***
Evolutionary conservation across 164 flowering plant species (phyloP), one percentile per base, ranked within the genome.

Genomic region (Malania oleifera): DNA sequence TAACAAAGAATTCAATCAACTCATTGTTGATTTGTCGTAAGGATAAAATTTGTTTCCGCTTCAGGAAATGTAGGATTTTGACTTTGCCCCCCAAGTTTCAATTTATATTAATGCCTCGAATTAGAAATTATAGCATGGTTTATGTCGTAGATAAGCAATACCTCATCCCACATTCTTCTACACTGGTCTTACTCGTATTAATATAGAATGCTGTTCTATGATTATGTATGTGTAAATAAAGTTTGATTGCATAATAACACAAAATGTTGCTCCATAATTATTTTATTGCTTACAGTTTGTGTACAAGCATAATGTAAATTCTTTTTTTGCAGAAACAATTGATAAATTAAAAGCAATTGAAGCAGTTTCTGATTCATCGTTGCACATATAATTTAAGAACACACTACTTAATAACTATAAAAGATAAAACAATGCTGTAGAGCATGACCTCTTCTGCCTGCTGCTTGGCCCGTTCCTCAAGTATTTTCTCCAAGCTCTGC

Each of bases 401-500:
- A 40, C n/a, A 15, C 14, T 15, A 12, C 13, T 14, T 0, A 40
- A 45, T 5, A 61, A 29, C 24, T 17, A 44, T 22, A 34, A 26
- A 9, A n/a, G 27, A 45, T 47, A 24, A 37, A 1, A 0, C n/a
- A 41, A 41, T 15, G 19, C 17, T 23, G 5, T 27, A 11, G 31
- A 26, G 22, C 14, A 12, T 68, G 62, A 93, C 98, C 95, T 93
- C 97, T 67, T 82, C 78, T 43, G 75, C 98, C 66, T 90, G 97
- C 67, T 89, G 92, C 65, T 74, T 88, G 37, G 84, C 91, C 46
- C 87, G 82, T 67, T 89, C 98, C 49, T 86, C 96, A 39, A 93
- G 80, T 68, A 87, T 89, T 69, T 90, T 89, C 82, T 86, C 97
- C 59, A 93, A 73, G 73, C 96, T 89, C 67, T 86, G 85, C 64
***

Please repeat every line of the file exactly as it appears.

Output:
Evolutionary conservation across 164 flowering plant species (phyloP), one percentile per base, ranked within the genome.

Genomic region (Malania oleifera): DNA sequence TAACAAAGAATTCAATCAACTCATTGTTGATTTGTCGTAAGGATAAAATTTGTTTCCGCTTCAGGAAATGTAGGATTTTGACTTTGCCCCCCAAGTTTCAATTTATATTAATGCCTCGAATTAGAAATTATAGCATGGTTTATGTCGTAGATAAGCAATACCTCATCCCACATTCTTCTACACTGGTCTTACTCGTATTAATATAGAATGCTGTTCTATGATTATGTATGTGTAAATAAAGTTTGATTGCATAATAACACAAAATGTTGCTCCATAATTATTTTATTGCTTACAGTTTGTGTACAAGCATAATGTAAATTCTTTTTTTGCAGAAACAATTGATAAATTAAAAGCAATTGAAGCAGTTTCTGATTCATCGTTGCACATATAATTTAAGAACACACTACTTAATAACTATAAAAGATAAAACAATGCTGTAGAGCATGACCTCTTCTGCCTGCTGCTTGGCCCGTTCCTCAAGTATTTTCTCCAAGCTCTGC

Each of bases 401-500:
- A 40, C n/a, A 15, C 14, T 15, A 12, C 13, T 14, T 0, A 40
- A 45, T 5, A 61, A 29, C 24, T 17, A 44, T 22, A 34, A 26
- A 9, A n/a, G 27, A 45, T 47, A 24, A 37, A 1, A 0, C n/a
- A 41, A 41, T 15, G 19, C 17, T 23, G 5, T 27, A 11, G 31
- A 26, G 22, C 14, A 12, T 68, G 62, A 93, C 98, C 95, T 93
- C 97, T 67, T 82, C 78, T 43, G 75, C 98, C 66, T 90, G 97
- C 67, T 89, G 92, C 65, T 74, T 88, G 37, G 84, C 91, C 46
- C 87, G 82, T 67, T 89, C 98, C 49, T 86, C 96, A 39, A 93
- G 80, T 68, A 87, T 89, T 69, T 90, T 89, C 82, T 86, C 97
- C 59, A 93, A 73, G 73, C 96, T 89, C 67, T 86, G 85, C 64